ST GEORGE’S, Grenada (PAHO/WHO) — Ministers from across the Caribbean have agreed on an action plan to ensure that the health of those living in small island developing states (SIDS) is protected and prioritized within the global climate change agenda.
The III Global Conference on Health and Climate: Special Focus on Small Island Developing States, convened jointly by the Pan American Health Organization (PAHO), the World Health Organization (WHO) and hosted by the government of Grenada, took place on October 16 and 17 in St George’s, Grenada.
The conference, which was attended by the prime minister of Grenada, Dr Keith Mitchell, ministers of health and ministers of the environment, experts from PAHO and WHO, representatives from other UN agencies and key stakeholders from Caribbean SIDS, was convened to discuss the main climate change issues affecting the health of islands in the region.
“The effects of what is around us and how we’ve treated our own environment are being seen every day,” Mitchell said. “As leaders we have a responsibility for a future generation. We have to protect this earth for them. Placing this issue at the top of the agenda is crucial.”
This sentiment was echoed by ministers throughout the region, who highlighted that, despite being among the nations least responsible for climate change in terms of greenhouse gases, it is the small island states that are already seeing the most adverse effects.
“We all understand that climate change will continue to affect our oceans, agriculture, food production and water resources,” said PAHO director, Carissa Etienne. “But ultimately, the main impacts through all these sectors and pathways are on health.”
Many SIDS are already seeing an increase in climate-change related events, including high burdens of climate-sensitive diseases such as vector-, food-, and water-borne diseases; more frequent and severe extreme weather events; and rising sea levels.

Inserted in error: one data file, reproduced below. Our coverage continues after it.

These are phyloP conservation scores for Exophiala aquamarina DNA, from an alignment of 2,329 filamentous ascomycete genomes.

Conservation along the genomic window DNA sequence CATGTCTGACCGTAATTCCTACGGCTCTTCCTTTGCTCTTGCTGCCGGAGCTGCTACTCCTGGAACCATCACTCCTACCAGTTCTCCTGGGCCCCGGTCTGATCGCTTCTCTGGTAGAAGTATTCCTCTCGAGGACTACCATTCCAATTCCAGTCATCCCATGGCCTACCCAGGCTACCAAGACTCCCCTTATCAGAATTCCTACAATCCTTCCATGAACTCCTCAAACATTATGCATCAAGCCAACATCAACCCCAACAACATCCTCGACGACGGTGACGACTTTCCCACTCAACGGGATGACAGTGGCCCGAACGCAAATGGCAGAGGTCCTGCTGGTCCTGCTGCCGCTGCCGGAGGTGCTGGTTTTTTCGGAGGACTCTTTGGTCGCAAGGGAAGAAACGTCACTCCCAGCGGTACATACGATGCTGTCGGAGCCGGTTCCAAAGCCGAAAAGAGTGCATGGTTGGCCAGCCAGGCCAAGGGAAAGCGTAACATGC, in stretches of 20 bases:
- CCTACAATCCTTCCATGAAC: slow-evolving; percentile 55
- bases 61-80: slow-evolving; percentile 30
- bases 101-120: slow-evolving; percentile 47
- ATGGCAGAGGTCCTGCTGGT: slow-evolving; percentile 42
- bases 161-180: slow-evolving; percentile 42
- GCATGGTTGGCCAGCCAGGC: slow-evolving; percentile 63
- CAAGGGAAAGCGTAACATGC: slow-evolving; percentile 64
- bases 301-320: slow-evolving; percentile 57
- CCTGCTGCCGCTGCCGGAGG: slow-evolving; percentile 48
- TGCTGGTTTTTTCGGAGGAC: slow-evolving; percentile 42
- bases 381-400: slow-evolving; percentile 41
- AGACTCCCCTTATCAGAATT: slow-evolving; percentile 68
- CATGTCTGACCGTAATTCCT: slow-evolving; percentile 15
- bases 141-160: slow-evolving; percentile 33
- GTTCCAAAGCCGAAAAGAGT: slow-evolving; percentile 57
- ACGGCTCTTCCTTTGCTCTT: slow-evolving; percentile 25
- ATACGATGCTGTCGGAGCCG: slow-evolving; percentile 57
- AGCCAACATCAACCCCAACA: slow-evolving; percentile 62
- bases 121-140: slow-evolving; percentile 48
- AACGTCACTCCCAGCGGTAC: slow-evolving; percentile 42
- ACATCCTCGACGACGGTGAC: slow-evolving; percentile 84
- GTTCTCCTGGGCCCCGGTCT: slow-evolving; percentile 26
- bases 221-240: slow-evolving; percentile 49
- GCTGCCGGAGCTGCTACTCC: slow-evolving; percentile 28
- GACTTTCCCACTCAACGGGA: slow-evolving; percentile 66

The agreed action plan establishes a variety of recommendations in order to ensure that their specific needs are taken into consideration.
These include the development of mechanisms to ensure that SIDS are fully engaged in global-level climate change processes and agreements; that technical cooperation methods are strengthened; and that SIDS are able to access the human, technical and financial resources necessary to address the affects of climate change on health.
“Just as we bring climate change to the heart of the health sector, we must work to bring health to the heart of climate change discussions. We believe this action plan is an important step in that direction,” Etienne concluded.
Throughout the conference, ministers emphasized that, while small island developing states may have struggled to compete with the voices and resources of larger nations, their commitment to work together and collaborate on issues of health and climate change will help to ensure they are listened to at a global level.
“We have to recognize the strength in numbers,” said Nickolas Steele, minister of health and social security of Grenada. “Every single country here today must recognize that our power is in our vote at the various international fora. When we unite and we speak as one, we are extremely powerful.”
The WHO Initiative on Health in Small Island Developing States
The conference formed part of the WHO Initiative on Climate Change and Health in Small Island Developing States, which aims to provide national health authorities in SIDS with the political, technical and financial support to better understand and address the effects of climate change on health.
The conference in Grenada was the last of three, geographically dispersed meetings. The first was held in Fiji, for Pacific SIDS, and the second in Mauritius, for SIDS of the African and South-East Asian WHO regions.
The action plan developed will now form part of the WHO global action plan on climate change and health in small island developing states and a more detailed regional action plan will also be utilized as a framework for action in the Caribbean.
“The WHO director-general gave me instructions to listen. And we have listened,” said Dr Joy St John, assistant director-general at WHO. “But the most important aspect of this Caribbean climate change action plan is that ministers have owned it and will ensure that the job gets done and that no one gets left behind.”